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Assessment and Next Steps

 

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Well, monkey had her assessment with the psychologist last week. I was looking forward to her going through it as well as dreading it at the same time. This is it. This will tell us where Monkey falls on the spectrum as well as what she needs to help her meet her individual needs and thrive. There were highs and lows with the testing, and we actually saw a couple of behaviours we haven’t seen before, so that was interesting to see.

Day 1 – The first test was the Bayley III screening test which is designed to measure the cognitive and motor development and test behaviour of toddlers up to 42 months of age. This involved a bunch of short game-like tasks involving puzzles, dolls, identifying photos, and eventually gross and fine motor skills. One thing that Monkey did was pick up a plastic teddy bear, hug it and say “my baby”. She has likely seen this somewhere, but it was the first time I have seen anything like that as she has been disinterested in stuffed animals, dolls, or any other pretend play that involved taking care of a “baby”. I admit I was shocked when it happened, and it warmed my heart a little. We could clearly see where she had difficulties with certain tasks and in particular receptive language. This test was almost two hours long, and she would not sit still (she never sits still) – so we were literally bribing her with Goldfish crackers in order to get her to sit and stay focused on a task.

Day 2 – This involved a LONG parent questionnaire about all of Monkey’s behaviours and histories. Luckily, my mother was watching Monkey so we could do this in peace and without interruptions, because it would have been so much more difficult if we hadn’t. My hubby and I were pretty much on the same page for most things and our psychologist was amazing at explaining the question if we didn’t understand.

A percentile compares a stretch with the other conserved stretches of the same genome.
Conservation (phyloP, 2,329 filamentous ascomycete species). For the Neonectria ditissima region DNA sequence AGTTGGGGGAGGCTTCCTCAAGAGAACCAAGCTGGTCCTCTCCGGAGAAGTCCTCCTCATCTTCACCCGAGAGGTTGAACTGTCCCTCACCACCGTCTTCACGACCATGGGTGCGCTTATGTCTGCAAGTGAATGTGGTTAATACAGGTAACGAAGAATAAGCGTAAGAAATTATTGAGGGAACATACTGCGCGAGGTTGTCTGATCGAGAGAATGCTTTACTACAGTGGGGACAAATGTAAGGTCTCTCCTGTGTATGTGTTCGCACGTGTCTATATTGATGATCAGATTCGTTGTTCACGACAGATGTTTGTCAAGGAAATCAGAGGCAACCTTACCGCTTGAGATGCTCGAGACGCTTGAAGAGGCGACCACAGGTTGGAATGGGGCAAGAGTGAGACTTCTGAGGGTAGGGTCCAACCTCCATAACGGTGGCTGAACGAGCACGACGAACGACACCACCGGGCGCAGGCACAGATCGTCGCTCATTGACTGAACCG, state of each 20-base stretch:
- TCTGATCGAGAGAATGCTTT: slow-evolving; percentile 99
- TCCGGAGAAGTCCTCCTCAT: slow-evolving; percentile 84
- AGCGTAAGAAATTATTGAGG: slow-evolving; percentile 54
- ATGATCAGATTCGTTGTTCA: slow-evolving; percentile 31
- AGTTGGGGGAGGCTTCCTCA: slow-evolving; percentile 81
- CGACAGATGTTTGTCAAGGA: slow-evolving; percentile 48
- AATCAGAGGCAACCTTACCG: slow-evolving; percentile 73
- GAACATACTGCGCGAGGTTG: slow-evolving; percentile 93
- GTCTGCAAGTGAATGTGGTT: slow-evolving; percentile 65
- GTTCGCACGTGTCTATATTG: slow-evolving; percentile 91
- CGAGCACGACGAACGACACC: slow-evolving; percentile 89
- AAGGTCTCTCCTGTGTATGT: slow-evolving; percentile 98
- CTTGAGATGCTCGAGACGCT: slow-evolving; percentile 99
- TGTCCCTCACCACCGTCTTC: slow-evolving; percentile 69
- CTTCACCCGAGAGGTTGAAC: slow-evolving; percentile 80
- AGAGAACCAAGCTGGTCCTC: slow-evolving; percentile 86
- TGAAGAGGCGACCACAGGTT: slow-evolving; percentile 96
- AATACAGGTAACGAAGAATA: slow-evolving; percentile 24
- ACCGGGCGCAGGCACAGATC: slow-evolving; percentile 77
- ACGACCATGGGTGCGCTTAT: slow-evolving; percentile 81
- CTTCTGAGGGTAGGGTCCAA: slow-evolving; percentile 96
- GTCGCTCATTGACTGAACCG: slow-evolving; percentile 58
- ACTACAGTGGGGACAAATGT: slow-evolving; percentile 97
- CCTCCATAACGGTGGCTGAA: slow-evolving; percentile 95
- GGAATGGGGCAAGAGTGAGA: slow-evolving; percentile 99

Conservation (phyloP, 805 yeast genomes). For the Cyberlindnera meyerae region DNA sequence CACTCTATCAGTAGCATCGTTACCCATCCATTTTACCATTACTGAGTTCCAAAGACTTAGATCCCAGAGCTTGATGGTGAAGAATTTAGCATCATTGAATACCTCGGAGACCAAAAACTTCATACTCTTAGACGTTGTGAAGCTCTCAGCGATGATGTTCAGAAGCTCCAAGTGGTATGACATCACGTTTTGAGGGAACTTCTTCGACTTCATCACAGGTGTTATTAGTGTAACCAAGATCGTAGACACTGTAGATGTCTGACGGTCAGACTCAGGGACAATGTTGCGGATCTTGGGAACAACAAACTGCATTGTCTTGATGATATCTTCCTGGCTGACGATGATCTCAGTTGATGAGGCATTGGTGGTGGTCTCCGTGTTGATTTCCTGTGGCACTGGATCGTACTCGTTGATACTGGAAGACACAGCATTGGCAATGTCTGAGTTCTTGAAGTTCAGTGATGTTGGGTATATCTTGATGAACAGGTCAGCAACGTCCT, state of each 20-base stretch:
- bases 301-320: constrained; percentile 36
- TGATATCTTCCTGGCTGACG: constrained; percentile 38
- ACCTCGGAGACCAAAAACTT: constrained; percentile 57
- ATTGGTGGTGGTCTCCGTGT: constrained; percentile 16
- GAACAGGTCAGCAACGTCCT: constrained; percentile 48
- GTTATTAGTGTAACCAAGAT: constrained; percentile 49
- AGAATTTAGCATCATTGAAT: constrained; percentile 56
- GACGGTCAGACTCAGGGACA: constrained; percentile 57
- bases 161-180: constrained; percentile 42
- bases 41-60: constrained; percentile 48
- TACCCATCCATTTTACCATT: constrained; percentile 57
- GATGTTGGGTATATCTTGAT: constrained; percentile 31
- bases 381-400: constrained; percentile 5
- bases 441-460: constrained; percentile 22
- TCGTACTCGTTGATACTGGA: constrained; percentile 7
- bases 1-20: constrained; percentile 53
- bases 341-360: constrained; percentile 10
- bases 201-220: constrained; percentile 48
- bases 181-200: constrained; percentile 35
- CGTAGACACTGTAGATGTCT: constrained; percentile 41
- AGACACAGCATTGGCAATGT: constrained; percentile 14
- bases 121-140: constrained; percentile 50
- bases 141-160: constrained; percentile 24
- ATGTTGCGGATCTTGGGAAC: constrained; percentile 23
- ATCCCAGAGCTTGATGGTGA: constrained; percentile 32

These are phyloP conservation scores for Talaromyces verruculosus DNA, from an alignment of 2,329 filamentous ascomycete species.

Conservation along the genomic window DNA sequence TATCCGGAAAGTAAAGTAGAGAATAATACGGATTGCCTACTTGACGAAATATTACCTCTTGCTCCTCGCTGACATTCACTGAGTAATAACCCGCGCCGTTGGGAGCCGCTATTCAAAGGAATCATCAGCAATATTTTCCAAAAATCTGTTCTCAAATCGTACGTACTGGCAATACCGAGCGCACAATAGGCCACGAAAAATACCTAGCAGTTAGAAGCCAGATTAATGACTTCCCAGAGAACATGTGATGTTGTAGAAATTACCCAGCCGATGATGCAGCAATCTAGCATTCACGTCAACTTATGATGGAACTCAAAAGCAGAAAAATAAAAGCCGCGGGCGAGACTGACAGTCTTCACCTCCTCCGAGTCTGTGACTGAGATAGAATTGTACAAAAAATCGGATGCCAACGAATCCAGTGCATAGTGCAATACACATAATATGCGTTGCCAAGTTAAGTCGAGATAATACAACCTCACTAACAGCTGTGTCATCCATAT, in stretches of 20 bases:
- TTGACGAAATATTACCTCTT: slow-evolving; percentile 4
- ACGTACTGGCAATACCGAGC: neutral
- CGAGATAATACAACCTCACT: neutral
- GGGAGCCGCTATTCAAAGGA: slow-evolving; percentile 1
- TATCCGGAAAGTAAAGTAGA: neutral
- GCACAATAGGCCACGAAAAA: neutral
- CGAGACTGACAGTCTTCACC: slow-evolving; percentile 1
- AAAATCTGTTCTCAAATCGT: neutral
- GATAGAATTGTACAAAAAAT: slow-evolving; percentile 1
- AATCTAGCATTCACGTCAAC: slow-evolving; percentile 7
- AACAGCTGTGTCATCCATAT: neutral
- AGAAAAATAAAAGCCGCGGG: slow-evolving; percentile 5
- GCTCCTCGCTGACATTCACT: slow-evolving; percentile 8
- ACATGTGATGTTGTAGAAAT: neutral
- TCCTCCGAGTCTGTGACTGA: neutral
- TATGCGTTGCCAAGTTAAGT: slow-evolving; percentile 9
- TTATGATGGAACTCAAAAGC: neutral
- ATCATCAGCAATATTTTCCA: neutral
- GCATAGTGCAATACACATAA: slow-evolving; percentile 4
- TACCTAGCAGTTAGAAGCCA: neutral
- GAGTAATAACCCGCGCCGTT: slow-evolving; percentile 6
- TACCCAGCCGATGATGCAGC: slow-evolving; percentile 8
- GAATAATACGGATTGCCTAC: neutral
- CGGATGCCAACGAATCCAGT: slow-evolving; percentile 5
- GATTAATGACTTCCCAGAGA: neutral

Day 3 – This was the day of ADOS. This was only about an hour in length, and less structured than the Bayley test, and it seemed to suit Monkey a little better. Since it was mostly observational, and had some toys and activities that Monkey liked – it was not too stressful (with the exception of group singing, which we already know is one of her sensory triggers).

After the tests had been completed, but not scored, we asked our psychologist her thoughts on where she thought Monkey might be on the spectrum. Obviously, she could not give us an exact area per say, but said she was advanced in some areas, and moderate to severe in other behaviours. However, the main thing was that there was no doubt that she was on the spectrum. We were prepared to hear that information – but now I have more questions and worries than before knowing that it has been diagnosed.

Next steps: we are meeting with a Family support coordinator next week from our local Autism community chapter to figure out where we go from here. The one thing that strikes me about ASD diagnosis is that there is no manual. Nobody tells you what to do – it is up to you to navigate the system, sort through the crazy amounts of information, and try things to see what sticks. This will be a long journey with a winding path, but having someone at least give us some direction will help. Off we go – I better pack extra goldfish crackers.